It was with the help of the Rosetta inscription that Champollion was the first to find the key to the hieroglyphs, which are now commonly read by archaeologists; they even pronounce them. It is probable that it would leave something to be desired by the delicate ears of one of its brown characters, so faithfully traced on the walls of the temple which we have just seen; but it is no less ingenious.
Not so long ago that the oldest among us cannot remember, the state of the roads in France left much to be desired. It will not surprise us too much if we say that in the East they have to be created for the most part.
This absence of roads explains,. In regions fertile enough to provide, almost without work, and well beyond the necessities, for the consumption of their inhabitants, the lack of commercial movement elsewhere than on the coast, bordered by the great maritime routes; the scarcity of journeys and the obligation to make them in troops; the uselessness of hostels, whose existence would be impossible, and the absolute necessity of replacing them by establishments of another kind, unknown in Europe, and intended to serve as a shelter for travellers and to provide them with the means of taking advantage of the resources they must carry with them.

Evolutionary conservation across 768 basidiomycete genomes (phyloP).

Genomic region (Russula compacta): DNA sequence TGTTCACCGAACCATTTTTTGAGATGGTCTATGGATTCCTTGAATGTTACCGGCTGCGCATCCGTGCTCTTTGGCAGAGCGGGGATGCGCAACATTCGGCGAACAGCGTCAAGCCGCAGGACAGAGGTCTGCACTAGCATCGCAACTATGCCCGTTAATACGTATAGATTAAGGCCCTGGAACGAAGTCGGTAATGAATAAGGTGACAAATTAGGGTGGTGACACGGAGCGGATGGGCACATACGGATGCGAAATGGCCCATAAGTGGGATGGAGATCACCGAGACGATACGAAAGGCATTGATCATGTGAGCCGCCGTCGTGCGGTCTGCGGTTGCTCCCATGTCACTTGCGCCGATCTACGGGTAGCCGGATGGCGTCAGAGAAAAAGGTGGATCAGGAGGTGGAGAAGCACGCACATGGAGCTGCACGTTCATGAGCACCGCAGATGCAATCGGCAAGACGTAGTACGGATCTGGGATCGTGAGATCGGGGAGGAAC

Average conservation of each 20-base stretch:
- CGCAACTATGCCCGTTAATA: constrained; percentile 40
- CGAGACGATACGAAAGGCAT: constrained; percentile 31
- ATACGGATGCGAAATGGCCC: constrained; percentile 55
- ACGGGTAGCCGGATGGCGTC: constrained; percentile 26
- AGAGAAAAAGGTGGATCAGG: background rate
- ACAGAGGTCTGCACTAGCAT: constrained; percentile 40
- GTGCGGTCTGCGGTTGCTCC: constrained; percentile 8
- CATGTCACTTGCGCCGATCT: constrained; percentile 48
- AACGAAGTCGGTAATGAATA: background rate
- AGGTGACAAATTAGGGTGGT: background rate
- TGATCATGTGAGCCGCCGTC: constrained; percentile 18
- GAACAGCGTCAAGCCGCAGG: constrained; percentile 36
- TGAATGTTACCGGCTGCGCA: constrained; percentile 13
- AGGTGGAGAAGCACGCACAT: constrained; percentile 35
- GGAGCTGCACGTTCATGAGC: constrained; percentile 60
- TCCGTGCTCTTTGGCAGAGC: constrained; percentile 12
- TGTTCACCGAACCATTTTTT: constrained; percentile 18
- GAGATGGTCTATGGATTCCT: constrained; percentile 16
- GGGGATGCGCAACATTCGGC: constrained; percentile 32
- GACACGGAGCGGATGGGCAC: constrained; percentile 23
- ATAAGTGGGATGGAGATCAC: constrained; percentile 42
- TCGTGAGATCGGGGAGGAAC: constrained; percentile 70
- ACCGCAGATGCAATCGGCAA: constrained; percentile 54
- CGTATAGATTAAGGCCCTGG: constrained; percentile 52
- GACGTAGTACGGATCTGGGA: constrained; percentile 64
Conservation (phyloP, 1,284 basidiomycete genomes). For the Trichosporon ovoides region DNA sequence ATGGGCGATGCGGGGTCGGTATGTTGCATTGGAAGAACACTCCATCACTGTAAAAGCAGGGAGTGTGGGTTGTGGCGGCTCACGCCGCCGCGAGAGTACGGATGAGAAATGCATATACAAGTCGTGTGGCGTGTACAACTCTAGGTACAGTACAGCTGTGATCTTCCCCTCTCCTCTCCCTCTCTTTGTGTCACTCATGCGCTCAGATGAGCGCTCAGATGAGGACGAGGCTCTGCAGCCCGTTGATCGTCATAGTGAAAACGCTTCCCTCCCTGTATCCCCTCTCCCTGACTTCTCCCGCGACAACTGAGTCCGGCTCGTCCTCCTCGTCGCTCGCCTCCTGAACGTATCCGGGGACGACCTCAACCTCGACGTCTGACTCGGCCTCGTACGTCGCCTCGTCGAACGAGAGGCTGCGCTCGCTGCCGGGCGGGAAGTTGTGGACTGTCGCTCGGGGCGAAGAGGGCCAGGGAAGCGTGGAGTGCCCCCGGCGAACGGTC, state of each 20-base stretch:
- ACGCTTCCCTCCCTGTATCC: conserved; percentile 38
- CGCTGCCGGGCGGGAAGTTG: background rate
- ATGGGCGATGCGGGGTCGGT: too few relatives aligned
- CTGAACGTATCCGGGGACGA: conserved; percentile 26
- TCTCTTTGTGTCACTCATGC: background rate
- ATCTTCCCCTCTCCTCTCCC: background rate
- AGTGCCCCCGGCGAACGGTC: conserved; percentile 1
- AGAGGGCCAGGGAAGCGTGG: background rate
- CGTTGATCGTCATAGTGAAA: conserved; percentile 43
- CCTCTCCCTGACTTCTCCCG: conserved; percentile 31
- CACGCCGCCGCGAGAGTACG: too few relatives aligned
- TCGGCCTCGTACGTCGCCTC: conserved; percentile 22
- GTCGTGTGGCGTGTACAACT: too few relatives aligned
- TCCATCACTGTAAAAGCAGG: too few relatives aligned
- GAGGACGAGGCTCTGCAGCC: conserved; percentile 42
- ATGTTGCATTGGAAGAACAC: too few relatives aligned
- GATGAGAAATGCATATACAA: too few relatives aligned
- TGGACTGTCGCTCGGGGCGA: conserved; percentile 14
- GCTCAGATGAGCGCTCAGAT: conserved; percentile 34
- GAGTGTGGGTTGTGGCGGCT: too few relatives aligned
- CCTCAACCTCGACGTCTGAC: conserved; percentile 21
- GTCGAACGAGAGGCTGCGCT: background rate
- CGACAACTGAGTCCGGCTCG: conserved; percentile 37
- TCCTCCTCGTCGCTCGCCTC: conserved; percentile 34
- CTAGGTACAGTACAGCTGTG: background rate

These establishments, which in France are commonly called caravanserais, a word little used in the East, are called Han by the Turks and Persians, and Okel or Okala by the Arabs. Muslim charity, which alone pays for them, generally places these constructions in some suitable site for resting, after long fatigues, at the bottom of a valley where the men of the escort: Zaptiés, Cawass, of the same soldiers, by pushing from side to side a time of gallop, discover them hidden in a fold of ground, and seated as much as possible on the edge of a stream or near a source.
The travellers, provided with carpets, mats and cushions for sleeping, and with food bought at the last halt made in a town, find there vast and convenient rooms, masonry stoves and sometimes also utensils for cooking. Nearby, one at the top of the hill, in the woods which cover its front, the other at its foot, flowing on fine sand, are fire and water.
In the cities, the liberality of the sovereigns and that of rich individuals provide, by means of these same Hans, for the accommodation of foreigners whose stay, of short duration, will be limited by the sale of goods brought from the depths of distant provinces. Well-vaulted and well-enclosed stone shops temporarily receive these goods, near the small flat, consisting of two or three rooms, which is granted to the rich for a small rent, and to the poor free of charge. Kitchens situated on the ground floor provide the inhabitants of the Han with cheap food; a café, made absolutely necessary by oriental habits, is never lacking; it is almost always there that business is transacted.